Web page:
These last few weeks for me have been a strange contrast of darkness and light, confusion and clarity, discouragement and hope. And as I've faced each extreme, I've been pondering what it means, in a practical sense, to place my hope fully in GOD -- not in circumstances, not in these ups and downs, not in trying to make sense of things that don't make sense. I've been thinking of what it means to walk in hope and light even when life is discouraging and dark.
And while I've pondered and grown in my understanding, I found this story that happened a few years ago to be helpful in my journey. I hope you'll find it useful too as you walk in whatever darkness is before you, and learned to trust the light even in the dark.
It happened like this:
The house shuddered. The wind rattled against the windows. Outside, lightning flashed against a pitch-black sky. I huddled beneath my blanket and flipped the television station to the news.
The TV flickered.
So did the lights.
Then, everything went dark.
My husband, Bryan, shifted in his chair. “Power’s out.” He got up and turned the television to “off.” Then he flipped the light switches. “Guess we should just head to bed. Good thing we got ready early.”
I gripped by blanket tighter and squinted into the darkness. I could almost make out the outline of his chair. “Do you have a flashlight over there?”
I huffed. “So I can see where I’m going between here and our room, of course.”
Bryan sighed. “Come on. Just get up and go. It’s not that far.”
“But it’s dark.”
“You should be able to get between here and there with your eyes closed.”
I tossed aside the blanket and stood up. But the shadows didn’t become any lighter, or clearer. “Oh, okay, you’re right.” After all, I told myself, I’d walked between here and the bedroom hundreds of times before. Still, I wished there had been a little more light.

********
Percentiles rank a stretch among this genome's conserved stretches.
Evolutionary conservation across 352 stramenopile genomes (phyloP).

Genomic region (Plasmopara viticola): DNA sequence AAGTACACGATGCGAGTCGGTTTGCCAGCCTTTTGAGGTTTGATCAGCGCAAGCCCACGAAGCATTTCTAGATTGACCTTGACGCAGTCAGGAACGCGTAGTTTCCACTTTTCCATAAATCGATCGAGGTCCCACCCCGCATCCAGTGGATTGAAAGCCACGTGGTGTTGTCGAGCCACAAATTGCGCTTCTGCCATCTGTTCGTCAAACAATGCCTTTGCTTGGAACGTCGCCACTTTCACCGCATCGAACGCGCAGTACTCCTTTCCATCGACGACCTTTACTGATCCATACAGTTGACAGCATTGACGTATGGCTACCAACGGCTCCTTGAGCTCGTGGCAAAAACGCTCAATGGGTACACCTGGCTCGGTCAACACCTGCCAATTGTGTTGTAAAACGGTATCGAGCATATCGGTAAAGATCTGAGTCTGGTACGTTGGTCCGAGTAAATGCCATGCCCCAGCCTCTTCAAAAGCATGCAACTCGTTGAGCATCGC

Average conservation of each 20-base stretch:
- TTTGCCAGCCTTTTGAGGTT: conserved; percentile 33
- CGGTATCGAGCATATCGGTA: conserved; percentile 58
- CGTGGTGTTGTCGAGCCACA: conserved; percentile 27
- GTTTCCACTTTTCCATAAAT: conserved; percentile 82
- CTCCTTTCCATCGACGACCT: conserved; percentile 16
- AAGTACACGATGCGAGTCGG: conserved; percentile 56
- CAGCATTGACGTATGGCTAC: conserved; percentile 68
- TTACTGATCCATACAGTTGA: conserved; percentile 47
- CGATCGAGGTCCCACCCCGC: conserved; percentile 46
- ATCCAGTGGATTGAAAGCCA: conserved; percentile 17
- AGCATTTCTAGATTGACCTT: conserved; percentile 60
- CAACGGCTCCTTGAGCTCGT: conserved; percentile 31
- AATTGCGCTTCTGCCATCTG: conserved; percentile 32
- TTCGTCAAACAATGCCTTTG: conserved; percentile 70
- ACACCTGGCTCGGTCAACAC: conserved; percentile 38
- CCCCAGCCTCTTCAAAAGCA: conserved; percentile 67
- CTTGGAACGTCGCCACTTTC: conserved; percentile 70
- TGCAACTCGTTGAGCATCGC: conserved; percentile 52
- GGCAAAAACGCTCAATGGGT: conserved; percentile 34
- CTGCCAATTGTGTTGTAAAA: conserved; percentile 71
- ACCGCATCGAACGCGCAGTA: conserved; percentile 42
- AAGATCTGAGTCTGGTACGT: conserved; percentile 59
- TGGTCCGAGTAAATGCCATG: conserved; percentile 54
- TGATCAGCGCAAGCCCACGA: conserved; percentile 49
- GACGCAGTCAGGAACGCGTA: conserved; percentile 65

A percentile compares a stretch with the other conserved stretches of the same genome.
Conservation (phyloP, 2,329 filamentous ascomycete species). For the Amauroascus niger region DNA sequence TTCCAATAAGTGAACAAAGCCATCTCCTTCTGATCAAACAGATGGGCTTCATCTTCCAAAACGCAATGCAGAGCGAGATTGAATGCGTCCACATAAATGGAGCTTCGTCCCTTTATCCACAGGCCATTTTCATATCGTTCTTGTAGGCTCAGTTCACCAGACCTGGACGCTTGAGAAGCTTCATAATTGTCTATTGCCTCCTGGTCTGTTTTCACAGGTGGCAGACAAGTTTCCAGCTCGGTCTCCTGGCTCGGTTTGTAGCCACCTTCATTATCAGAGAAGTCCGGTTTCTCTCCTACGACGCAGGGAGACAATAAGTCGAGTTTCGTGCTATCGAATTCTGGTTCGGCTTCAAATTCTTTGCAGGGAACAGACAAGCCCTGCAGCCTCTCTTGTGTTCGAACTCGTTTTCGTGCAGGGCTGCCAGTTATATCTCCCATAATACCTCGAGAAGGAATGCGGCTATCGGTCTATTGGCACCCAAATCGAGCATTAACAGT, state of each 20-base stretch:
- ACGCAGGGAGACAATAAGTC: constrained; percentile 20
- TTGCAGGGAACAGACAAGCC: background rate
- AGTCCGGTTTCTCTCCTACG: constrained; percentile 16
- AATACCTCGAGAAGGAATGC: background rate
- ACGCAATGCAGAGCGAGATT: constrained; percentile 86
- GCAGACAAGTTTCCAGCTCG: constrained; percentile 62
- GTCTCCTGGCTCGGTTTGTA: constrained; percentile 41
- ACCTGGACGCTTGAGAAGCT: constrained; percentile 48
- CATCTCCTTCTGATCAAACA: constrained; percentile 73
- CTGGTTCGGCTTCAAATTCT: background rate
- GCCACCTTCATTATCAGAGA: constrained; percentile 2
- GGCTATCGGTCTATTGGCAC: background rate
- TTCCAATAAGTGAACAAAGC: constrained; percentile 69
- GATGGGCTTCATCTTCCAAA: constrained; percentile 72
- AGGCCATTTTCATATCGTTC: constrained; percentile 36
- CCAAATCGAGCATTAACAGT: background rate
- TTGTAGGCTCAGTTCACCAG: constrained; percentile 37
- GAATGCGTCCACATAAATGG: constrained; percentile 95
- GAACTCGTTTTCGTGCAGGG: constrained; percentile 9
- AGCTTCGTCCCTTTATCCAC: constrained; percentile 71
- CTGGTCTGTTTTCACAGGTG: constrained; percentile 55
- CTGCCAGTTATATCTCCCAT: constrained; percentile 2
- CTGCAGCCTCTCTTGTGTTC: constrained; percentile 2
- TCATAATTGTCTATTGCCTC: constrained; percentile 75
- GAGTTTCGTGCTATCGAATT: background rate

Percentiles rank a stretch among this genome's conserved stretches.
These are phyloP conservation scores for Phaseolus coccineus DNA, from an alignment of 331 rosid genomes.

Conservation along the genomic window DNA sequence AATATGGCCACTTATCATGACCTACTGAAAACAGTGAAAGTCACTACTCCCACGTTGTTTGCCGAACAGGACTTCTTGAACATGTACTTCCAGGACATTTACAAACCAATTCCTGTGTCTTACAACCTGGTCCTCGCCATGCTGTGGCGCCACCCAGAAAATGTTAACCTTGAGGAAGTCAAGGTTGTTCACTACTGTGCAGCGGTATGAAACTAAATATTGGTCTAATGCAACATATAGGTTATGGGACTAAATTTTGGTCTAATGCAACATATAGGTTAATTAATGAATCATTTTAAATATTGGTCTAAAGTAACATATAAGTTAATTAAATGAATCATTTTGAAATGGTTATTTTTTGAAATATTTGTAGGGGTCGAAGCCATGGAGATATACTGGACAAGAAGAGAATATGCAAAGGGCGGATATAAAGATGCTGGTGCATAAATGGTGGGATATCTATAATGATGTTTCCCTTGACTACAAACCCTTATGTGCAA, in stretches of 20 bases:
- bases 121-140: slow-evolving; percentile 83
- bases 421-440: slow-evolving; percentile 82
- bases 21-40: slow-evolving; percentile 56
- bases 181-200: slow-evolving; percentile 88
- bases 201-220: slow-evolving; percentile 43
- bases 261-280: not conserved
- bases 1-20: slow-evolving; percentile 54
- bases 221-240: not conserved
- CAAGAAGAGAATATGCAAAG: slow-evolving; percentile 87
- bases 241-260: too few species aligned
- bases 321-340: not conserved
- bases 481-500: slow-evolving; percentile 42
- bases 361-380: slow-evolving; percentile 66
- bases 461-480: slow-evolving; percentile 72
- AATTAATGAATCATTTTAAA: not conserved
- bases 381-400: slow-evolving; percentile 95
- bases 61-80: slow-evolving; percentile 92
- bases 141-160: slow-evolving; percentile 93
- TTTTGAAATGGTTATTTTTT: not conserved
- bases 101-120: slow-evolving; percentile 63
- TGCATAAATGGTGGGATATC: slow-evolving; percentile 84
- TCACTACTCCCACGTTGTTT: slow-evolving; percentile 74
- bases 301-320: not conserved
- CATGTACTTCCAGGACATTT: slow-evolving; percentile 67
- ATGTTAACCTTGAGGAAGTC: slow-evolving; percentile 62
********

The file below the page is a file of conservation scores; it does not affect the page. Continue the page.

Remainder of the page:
I took a step forward, then another. A moment later, I navigated around the coffee table, around a chair, through the doorway, skirted the dresser, and reached my side of the bed.
Bryan was already on his side. I could sense him grinning in the darkness. “See, told ya.”
I crawled into bed then glanced back into the shadows. I could nearly see the outline of the dresser, but not the chair on the far side of the door. There, it was completely black. And yet, I’d walked that distance without running into the furniture or stubbing my toe or hitting a wall. Bryan was right. I’d been able to cross the distance not because I could see, but because I’d been that way before. Because I remembered in the dark what I had seen in the light.
As I lay there in bed, listening to the thunder, I thought about how walking through my home in a power outage is similar to walking through the dark times of life. There are times life when I just can’t see what’s ahead. When life gets dark and confusing. Jobs change. Kids move out. Tragedy strikes. Friendships crumble. Doubts rise. Fears whisper. Choices present themselves. And I know I must move forward, but I can’t see the way.
It’s at those times that I need to remember that even if I haven’t faced these exact circumstances, I have walked this way before. I’ve seen God’s love, mercy, guidance, truth in the light. I’ve known I can trust Him. I’ve believed He will lead me aright. There have been times when doubts didn’t rage, when I saw prayers answered, and gifts of His love to me in my everyday life.
I’ve walked through darkness before too. And I’ve seen that He is faithful, that He won’t leave me or forsake me, and that not even doubt, darkness, or confusion can separate me from the love of God.
Perhaps that’s why Hebrews 10:32 (NIV) says, “Remember those earlier days after you had received the light, when you stood your ground in a great contest in the face of suffering.” The Hebrew writer calls readers to remember both the light and how they stood fast despite the darkness So, too, we are called to remember God’s truth in our own lives, and how He has been faithful to us when we faced times of trial. He has helped us find our way before, when the lights went out.
So now when I face times of confusion and darkness, I remind myself that if walked this way before, and I can navigate through if only I remember in the darkness what I saw in the light. If only I remember that God has brought me through “lights out” times before. And of course, it helps to recall that the power won’t stay out forever … before too long, the lights will come on again.